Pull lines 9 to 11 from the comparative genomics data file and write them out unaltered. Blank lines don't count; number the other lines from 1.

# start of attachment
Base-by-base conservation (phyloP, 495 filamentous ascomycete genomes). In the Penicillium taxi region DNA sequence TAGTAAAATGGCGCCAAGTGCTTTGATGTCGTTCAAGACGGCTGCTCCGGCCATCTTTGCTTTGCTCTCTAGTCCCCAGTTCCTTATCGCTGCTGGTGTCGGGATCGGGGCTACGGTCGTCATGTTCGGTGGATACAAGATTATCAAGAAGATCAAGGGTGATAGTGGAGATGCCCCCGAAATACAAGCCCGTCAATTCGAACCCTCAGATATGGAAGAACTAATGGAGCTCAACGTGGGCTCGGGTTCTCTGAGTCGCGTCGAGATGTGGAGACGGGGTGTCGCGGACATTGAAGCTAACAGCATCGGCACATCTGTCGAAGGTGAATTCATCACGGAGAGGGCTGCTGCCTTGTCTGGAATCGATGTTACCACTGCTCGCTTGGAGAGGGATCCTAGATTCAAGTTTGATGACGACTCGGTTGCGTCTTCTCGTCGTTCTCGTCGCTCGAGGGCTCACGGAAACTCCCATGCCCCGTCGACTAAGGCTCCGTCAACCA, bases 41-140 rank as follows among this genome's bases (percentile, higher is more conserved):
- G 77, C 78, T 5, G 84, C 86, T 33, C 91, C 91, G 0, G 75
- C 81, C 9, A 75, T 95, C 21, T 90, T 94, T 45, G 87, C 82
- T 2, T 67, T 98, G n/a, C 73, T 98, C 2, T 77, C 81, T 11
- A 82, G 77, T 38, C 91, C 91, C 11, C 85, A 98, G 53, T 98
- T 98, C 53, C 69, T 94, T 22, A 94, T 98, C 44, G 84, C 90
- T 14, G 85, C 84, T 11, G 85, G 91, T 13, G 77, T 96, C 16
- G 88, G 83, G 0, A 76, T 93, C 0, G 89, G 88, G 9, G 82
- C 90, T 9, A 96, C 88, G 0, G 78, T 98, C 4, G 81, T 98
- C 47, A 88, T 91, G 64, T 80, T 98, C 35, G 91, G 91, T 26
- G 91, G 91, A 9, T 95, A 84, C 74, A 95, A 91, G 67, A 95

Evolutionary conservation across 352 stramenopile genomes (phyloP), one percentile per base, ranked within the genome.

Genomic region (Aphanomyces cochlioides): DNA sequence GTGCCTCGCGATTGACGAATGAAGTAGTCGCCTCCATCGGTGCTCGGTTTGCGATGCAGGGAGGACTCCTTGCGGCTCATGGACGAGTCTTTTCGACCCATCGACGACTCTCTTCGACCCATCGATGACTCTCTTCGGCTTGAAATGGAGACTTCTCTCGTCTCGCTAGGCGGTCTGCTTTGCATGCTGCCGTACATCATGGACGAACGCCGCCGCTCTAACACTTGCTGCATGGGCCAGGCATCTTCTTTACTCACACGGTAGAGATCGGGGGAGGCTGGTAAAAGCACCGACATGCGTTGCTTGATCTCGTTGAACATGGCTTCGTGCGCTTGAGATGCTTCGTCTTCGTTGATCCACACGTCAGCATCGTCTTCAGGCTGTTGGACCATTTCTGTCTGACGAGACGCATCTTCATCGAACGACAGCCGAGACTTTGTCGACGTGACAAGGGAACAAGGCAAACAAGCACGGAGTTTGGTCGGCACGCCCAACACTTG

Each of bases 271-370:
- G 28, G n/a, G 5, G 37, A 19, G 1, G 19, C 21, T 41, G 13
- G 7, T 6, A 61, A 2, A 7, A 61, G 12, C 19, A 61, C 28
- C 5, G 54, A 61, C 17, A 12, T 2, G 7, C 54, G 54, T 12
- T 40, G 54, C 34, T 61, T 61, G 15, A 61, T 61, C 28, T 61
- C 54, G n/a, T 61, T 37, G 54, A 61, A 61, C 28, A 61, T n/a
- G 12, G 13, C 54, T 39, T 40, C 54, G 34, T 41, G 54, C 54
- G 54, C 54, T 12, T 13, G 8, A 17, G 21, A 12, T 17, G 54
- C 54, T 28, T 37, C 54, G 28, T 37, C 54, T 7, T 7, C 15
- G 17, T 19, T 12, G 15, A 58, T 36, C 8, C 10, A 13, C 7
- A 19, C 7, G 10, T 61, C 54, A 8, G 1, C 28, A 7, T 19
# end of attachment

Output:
- C 90, T 9, A 96, C 88, G 0, G 78, T 98, C 4, G 81, T 98
- C 47, A 88, T 91, G 64, T 80, T 98, C 35, G 91, G 91, T 26
- G 91, G 91, A 9, T 95, A 84, C 74, A 95, A 91, G 67, A 95